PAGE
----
I understand that my hon. Friend the Secretary to the Treasury has already explained to the Committee the reasons for the increase in this Estimate. The chief increase is due to the inquiry into venereal diseases, and I hope shortly to submit to the House an outline of the policy which we have already adopted and to state the number of councils, county and borough, which have accepted very large plans in connection with hospitals to be set up for the free treatment of sufferers by this disease, a course' which, if it can once be popu- 648 larised throughout the country, will do very much to stamp out the disease. This is not the time, however, for me to enlarge on that topic, more especially as within probably a week I shall be introducing into this House a Bill dealing with it. With regard to the matter raised by the hon. Member for Pontefract (Mr. Booth) I quite thought the House, as a whole, had always been favourable to increased expenditure on matters connected with public health—maternity and children. I do not think my hon. Friend will expect; me to make any pronouncement now as to how far there should be a great Public Health Department which should absorb the work of the Insurance Commission and how7 far the great work connected with the public health of this country should be divided between different bodies which now operate in the same area of control. These are matters of first-class public concern. I know my hon. Friend takes a deep interest in them, and with many of the opinions he has expressed I am in agreement. The time will come, and must come, when one Department or the other must have control over all these matters. This, however, is a controversial question which can hardly be discussed at the present moment. At the proper time, however, I shall be pleased to discuss various questions concerning public health generally, and no doubt opportunities for so doing will arise later in the Session.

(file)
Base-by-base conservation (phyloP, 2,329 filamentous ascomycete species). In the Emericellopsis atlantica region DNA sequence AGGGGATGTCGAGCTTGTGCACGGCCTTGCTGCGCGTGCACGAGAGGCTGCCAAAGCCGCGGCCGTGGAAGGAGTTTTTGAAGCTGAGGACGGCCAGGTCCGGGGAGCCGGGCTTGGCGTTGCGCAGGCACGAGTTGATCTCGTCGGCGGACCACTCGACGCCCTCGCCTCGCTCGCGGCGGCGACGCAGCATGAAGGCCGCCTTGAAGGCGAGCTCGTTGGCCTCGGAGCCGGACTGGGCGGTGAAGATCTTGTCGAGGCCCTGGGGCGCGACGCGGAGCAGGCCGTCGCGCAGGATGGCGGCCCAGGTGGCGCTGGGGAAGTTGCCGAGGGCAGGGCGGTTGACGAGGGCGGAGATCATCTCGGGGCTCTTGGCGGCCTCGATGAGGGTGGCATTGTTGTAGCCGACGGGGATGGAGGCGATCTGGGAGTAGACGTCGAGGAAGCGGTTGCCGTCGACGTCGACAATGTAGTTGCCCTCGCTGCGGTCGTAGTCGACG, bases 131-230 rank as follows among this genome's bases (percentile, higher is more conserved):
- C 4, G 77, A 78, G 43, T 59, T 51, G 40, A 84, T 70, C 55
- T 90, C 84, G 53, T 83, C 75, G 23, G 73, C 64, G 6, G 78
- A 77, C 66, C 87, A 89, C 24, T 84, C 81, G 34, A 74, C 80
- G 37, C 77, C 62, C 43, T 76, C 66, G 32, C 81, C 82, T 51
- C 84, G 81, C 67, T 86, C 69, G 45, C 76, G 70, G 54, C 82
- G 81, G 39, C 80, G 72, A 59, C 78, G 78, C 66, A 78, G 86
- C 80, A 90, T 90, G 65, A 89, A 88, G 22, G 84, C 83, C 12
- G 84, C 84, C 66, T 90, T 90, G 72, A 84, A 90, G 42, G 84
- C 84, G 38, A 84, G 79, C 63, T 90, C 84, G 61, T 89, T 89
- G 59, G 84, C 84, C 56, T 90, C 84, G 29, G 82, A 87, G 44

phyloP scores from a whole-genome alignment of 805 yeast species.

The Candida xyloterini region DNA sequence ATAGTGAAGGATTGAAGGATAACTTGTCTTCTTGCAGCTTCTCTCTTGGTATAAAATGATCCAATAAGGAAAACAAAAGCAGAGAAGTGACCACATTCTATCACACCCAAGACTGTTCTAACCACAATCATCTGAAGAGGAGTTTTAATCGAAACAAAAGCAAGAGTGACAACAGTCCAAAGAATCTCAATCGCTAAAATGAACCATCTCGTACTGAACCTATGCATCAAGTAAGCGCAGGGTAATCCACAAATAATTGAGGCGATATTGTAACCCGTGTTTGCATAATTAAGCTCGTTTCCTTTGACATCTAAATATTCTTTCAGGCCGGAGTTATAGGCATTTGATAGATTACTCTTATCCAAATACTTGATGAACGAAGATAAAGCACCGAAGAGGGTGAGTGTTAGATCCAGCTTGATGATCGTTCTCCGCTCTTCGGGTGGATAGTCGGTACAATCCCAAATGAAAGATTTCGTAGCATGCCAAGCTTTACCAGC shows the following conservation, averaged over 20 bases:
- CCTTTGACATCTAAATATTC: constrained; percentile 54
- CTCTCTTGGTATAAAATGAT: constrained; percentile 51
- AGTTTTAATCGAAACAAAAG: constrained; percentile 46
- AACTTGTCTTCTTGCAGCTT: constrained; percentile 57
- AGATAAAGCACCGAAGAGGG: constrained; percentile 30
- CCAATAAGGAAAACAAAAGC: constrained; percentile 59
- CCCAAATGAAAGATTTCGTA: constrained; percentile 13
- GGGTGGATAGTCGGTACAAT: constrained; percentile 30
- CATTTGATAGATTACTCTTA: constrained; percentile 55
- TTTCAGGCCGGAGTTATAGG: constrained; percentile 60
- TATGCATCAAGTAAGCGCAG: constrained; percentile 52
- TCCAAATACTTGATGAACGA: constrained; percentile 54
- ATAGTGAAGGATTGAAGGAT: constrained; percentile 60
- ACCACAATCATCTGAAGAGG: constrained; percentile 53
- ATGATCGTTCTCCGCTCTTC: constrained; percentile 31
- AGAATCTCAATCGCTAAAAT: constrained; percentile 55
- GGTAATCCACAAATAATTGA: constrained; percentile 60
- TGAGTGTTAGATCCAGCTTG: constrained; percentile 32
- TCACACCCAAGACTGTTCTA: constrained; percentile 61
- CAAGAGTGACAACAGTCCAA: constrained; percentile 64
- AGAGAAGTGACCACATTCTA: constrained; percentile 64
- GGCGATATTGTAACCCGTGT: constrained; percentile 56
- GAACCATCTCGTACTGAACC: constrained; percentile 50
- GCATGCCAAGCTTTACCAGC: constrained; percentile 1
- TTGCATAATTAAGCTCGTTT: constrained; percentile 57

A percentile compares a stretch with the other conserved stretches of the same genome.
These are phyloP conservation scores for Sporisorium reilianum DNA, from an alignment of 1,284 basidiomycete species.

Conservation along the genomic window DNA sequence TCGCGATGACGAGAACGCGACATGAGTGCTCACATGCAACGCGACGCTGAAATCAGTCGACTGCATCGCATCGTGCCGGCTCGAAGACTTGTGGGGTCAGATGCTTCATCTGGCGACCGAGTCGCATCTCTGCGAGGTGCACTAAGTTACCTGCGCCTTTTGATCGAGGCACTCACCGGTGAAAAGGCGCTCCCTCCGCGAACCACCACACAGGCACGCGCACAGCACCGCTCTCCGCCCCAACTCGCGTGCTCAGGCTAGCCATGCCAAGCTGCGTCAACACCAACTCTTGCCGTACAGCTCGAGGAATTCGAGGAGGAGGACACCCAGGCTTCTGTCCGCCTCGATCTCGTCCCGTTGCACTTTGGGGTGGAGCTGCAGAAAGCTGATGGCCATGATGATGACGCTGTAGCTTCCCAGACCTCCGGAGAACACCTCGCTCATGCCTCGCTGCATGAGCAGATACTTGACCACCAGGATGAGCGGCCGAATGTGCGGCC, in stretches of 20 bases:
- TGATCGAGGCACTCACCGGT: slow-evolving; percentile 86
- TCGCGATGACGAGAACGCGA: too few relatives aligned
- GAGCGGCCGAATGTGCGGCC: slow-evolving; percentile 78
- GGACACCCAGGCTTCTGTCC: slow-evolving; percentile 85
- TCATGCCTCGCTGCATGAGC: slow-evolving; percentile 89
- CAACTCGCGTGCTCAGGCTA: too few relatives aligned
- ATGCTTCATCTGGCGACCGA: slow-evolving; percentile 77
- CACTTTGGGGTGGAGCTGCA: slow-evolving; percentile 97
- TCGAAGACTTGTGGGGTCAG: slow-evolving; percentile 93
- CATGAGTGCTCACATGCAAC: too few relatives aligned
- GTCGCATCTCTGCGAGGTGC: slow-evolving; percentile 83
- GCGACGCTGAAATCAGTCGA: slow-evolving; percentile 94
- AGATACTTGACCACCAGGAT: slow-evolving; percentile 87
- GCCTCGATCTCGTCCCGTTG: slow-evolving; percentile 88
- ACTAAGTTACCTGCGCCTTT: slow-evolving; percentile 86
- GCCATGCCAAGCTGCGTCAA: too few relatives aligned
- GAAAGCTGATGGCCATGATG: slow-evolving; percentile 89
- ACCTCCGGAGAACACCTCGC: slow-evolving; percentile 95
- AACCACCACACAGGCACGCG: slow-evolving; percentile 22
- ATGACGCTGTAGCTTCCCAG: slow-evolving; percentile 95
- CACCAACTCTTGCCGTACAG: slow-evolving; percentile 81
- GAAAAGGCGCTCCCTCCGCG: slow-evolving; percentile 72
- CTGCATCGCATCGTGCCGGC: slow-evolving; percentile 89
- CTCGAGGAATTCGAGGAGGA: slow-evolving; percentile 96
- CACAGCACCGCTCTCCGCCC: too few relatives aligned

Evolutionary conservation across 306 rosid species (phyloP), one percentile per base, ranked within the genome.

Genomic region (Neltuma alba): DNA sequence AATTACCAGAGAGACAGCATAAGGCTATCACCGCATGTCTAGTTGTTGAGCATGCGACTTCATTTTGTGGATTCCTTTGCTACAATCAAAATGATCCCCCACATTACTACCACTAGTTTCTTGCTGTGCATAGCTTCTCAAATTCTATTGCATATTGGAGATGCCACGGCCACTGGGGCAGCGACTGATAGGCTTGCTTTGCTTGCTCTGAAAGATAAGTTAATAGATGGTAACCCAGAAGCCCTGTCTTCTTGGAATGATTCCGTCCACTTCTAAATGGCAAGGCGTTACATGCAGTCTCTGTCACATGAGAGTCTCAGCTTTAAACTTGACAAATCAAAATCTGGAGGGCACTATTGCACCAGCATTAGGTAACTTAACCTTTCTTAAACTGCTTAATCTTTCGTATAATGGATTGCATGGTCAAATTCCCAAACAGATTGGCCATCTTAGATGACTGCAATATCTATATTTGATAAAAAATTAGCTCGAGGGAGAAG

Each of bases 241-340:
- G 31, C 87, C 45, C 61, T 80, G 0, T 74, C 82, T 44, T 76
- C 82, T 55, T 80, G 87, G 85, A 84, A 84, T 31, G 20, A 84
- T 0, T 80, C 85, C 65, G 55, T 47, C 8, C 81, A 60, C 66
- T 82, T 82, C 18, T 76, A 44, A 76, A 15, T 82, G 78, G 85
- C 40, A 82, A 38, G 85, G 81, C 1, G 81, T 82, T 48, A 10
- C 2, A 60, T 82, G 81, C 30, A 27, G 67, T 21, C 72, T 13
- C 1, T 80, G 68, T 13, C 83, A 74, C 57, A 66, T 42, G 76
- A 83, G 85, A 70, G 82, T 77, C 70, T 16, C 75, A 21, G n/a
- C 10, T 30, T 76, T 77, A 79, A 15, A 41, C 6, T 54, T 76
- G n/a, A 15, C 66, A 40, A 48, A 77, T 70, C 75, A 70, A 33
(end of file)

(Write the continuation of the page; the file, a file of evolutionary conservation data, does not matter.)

§ Mr. D. MASON
I wish to ask a question with regard to a charge of £30,000,000 in connection with the National Debt Office. It refers to the Depreciation Fund of the War Loan. I have given notice to the Treasury that I intended to raise the point, and what I want to know is how and where this charge is to be dealt with. Will it be in the forhcoming Budget or in the Consolidated Fund Bill?
§ Mr. BALDWIN
As my hon. Friend knows, the usual place would be a charge on the Consolidated Fund. As a matter of fact, in view of the special circumstances, it will be dealt with in the forthcoming Finance Bill, and as that will be introduced before long I think the hon. Member may well defer his observations to that occasion.
§ Mr. KING
I see under the head of Secret Service there is an item of £200,000, which it is proposed to spend in the next four months, and, curiously enough, only about £20,000 is provided for the rest of the year, whereas last year we not only 649 had £500,000 put in the Estimate, but £120,000 was voted as well in a Supplementary Estimate. Of course, I am pleased if the present estimate really represents the expediture that is to be incurred in the coming year, and am glad to see a reduction. I have always been a very strong opponent of this way of voting and spending money. I have given attention to this subject for five or six years, and am inclined to continue my efforts, although, of course, no information is ever given in answer to my questions; but I am encouraged to pursue my work by some words uttered by the right hon. Gentleman the Member for Dundee (Mr. Churchill) the other night, when he said:The House of Commons, by not grappling with These questions, and by not following them up with intense attention and even ferocity, is allowing power to slip away from its hands.Whenever, therefore, I see a Secret Service Vote, I feel that we ought to follow it up with intense attention, and even ferocity, so that more power does not slip away from our hands. I hope to convince the Committee that my point of view is correct, and in order to do so I propose to give certain instances of expenditure in connection with Secret Service which have come to my notice. Some of them I am able to vouch for from absolute personal knowledge. Having given so much attention to these matters, and having had my name prominently mentioned in a book published since the commencement of the War—a book, the circulation of which, I believe, ran into a quarter of a million copies, a book, the first chapter of which was devoted to myself in connection with this question—naturally, whenever any matter of Secret Service comes up, the public have got into the way of writing to me, and I have thereby obtained a vast amount of information. An hon. Member asks is it reliable? I would retort, what is reliable in connection with the Secret Service? You are paying vast amounts of money, and you are absolutely uncertain whether you are getting any reliable and valuable results in return.